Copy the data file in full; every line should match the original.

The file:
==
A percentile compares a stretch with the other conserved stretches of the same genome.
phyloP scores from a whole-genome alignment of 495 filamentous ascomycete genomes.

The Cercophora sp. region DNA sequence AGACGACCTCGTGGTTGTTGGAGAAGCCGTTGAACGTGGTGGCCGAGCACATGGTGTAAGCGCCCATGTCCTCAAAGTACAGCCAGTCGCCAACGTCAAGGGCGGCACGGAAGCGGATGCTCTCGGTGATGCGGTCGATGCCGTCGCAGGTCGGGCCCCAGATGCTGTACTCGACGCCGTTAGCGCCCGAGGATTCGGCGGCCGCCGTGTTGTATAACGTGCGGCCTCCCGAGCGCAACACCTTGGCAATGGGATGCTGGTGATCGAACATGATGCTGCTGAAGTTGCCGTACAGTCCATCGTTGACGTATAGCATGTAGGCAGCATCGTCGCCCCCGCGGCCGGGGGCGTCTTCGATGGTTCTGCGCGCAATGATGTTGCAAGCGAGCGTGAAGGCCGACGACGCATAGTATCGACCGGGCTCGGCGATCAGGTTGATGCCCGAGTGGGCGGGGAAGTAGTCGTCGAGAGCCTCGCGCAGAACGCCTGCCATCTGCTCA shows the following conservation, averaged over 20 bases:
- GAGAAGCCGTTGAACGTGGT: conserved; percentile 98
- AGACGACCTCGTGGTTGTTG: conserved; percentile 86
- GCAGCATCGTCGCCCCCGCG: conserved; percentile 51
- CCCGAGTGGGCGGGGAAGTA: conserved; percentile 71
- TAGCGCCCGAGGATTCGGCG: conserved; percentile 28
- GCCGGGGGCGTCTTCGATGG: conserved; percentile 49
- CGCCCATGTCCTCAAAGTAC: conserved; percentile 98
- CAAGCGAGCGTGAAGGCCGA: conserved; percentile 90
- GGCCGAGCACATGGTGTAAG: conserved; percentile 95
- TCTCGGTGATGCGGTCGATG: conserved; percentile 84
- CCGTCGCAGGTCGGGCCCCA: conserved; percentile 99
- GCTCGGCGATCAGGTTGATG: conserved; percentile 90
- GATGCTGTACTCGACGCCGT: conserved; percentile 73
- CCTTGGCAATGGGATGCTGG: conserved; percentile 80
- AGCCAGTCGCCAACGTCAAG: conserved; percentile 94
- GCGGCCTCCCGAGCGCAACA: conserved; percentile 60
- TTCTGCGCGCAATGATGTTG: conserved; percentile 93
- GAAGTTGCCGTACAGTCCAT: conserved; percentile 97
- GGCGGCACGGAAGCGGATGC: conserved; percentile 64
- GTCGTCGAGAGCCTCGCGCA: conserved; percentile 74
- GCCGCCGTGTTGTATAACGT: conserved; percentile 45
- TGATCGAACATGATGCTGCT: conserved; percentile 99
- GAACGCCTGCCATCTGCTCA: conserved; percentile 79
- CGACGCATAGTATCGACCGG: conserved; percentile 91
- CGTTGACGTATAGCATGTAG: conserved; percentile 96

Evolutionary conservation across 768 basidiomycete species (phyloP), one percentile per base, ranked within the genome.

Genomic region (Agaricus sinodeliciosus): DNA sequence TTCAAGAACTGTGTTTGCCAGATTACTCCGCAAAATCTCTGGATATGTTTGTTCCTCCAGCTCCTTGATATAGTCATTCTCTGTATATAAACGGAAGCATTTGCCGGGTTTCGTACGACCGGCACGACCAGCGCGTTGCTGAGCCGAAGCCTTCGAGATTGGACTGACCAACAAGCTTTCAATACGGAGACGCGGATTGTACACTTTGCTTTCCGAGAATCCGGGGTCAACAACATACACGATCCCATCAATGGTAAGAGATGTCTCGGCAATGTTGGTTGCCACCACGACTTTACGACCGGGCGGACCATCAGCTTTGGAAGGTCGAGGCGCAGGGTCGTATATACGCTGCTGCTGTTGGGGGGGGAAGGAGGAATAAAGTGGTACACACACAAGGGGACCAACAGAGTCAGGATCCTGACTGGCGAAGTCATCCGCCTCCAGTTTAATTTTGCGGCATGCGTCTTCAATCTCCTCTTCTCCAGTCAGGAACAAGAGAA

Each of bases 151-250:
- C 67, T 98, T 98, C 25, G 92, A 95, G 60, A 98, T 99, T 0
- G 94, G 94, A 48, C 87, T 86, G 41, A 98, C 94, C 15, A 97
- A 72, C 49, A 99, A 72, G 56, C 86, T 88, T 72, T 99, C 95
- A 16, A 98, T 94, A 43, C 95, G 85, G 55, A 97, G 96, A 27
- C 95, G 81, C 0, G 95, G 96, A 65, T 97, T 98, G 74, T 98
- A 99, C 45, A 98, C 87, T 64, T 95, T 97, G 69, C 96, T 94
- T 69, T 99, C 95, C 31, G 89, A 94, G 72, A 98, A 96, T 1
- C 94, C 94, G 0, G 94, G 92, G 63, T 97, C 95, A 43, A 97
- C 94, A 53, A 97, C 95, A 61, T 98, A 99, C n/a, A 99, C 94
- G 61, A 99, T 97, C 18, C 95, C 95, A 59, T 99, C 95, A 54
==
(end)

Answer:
A percentile compares a stretch with the other conserved stretches of the same genome.
phyloP scores from a whole-genome alignment of 495 filamentous ascomycete genomes.

The Cercophora sp. region DNA sequence AGACGACCTCGTGGTTGTTGGAGAAGCCGTTGAACGTGGTGGCCGAGCACATGGTGTAAGCGCCCATGTCCTCAAAGTACAGCCAGTCGCCAACGTCAAGGGCGGCACGGAAGCGGATGCTCTCGGTGATGCGGTCGATGCCGTCGCAGGTCGGGCCCCAGATGCTGTACTCGACGCCGTTAGCGCCCGAGGATTCGGCGGCCGCCGTGTTGTATAACGTGCGGCCTCCCGAGCGCAACACCTTGGCAATGGGATGCTGGTGATCGAACATGATGCTGCTGAAGTTGCCGTACAGTCCATCGTTGACGTATAGCATGTAGGCAGCATCGTCGCCCCCGCGGCCGGGGGCGTCTTCGATGGTTCTGCGCGCAATGATGTTGCAAGCGAGCGTGAAGGCCGACGACGCATAGTATCGACCGGGCTCGGCGATCAGGTTGATGCCCGAGTGGGCGGGGAAGTAGTCGTCGAGAGCCTCGCGCAGAACGCCTGCCATCTGCTCA shows the following conservation, averaged over 20 bases:
- GAGAAGCCGTTGAACGTGGT: conserved; percentile 98
- AGACGACCTCGTGGTTGTTG: conserved; percentile 86
- GCAGCATCGTCGCCCCCGCG: conserved; percentile 51
- CCCGAGTGGGCGGGGAAGTA: conserved; percentile 71
- TAGCGCCCGAGGATTCGGCG: conserved; percentile 28
- GCCGGGGGCGTCTTCGATGG: conserved; percentile 49
- CGCCCATGTCCTCAAAGTAC: conserved; percentile 98
- CAAGCGAGCGTGAAGGCCGA: conserved; percentile 90
- GGCCGAGCACATGGTGTAAG: conserved; percentile 95
- TCTCGGTGATGCGGTCGATG: conserved; percentile 84
- CCGTCGCAGGTCGGGCCCCA: conserved; percentile 99
- GCTCGGCGATCAGGTTGATG: conserved; percentile 90
- GATGCTGTACTCGACGCCGT: conserved; percentile 73
- CCTTGGCAATGGGATGCTGG: conserved; percentile 80
- AGCCAGTCGCCAACGTCAAG: conserved; percentile 94
- GCGGCCTCCCGAGCGCAACA: conserved; percentile 60
- TTCTGCGCGCAATGATGTTG: conserved; percentile 93
- GAAGTTGCCGTACAGTCCAT: conserved; percentile 97
- GGCGGCACGGAAGCGGATGC: conserved; percentile 64
- GTCGTCGAGAGCCTCGCGCA: conserved; percentile 74
- GCCGCCGTGTTGTATAACGT: conserved; percentile 45
- TGATCGAACATGATGCTGCT: conserved; percentile 99
- GAACGCCTGCCATCTGCTCA: conserved; percentile 79
- CGACGCATAGTATCGACCGG: conserved; percentile 91
- CGTTGACGTATAGCATGTAG: conserved; percentile 96

Evolutionary conservation across 768 basidiomycete species (phyloP), one percentile per base, ranked within the genome.

Genomic region (Agaricus sinodeliciosus): DNA sequence TTCAAGAACTGTGTTTGCCAGATTACTCCGCAAAATCTCTGGATATGTTTGTTCCTCCAGCTCCTTGATATAGTCATTCTCTGTATATAAACGGAAGCATTTGCCGGGTTTCGTACGACCGGCACGACCAGCGCGTTGCTGAGCCGAAGCCTTCGAGATTGGACTGACCAACAAGCTTTCAATACGGAGACGCGGATTGTACACTTTGCTTTCCGAGAATCCGGGGTCAACAACATACACGATCCCATCAATGGTAAGAGATGTCTCGGCAATGTTGGTTGCCACCACGACTTTACGACCGGGCGGACCATCAGCTTTGGAAGGTCGAGGCGCAGGGTCGTATATACGCTGCTGCTGTTGGGGGGGGAAGGAGGAATAAAGTGGTACACACACAAGGGGACCAACAGAGTCAGGATCCTGACTGGCGAAGTCATCCGCCTCCAGTTTAATTTTGCGGCATGCGTCTTCAATCTCCTCTTCTCCAGTCAGGAACAAGAGAA

Each of bases 151-250:
- C 67, T 98, T 98, C 25, G 92, A 95, G 60, A 98, T 99, T 0
- G 94, G 94, A 48, C 87, T 86, G 41, A 98, C 94, C 15, A 97
- A 72, C 49, A 99, A 72, G 56, C 86, T 88, T 72, T 99, C 95
- A 16, A 98, T 94, A 43, C 95, G 85, G 55, A 97, G 96, A 27
- C 95, G 81, C 0, G 95, G 96, A 65, T 97, T 98, G 74, T 98
- A 99, C 45, A 98, C 87, T 64, T 95, T 97, G 69, C 96, T 94
- T 69, T 99, C 95, C 31, G 89, A 94, G 72, A 98, A 96, T 1
- C 94, C 94, G 0, G 94, G 92, G 63, T 97, C 95, A 43, A 97
- C 94, A 53, A 97, C 95, A 61, T 98, A 99, C n/a, A 99, C 94
- G 61, A 99, T 97, C 18, C 95, C 95, A 59, T 99, C 95, A 54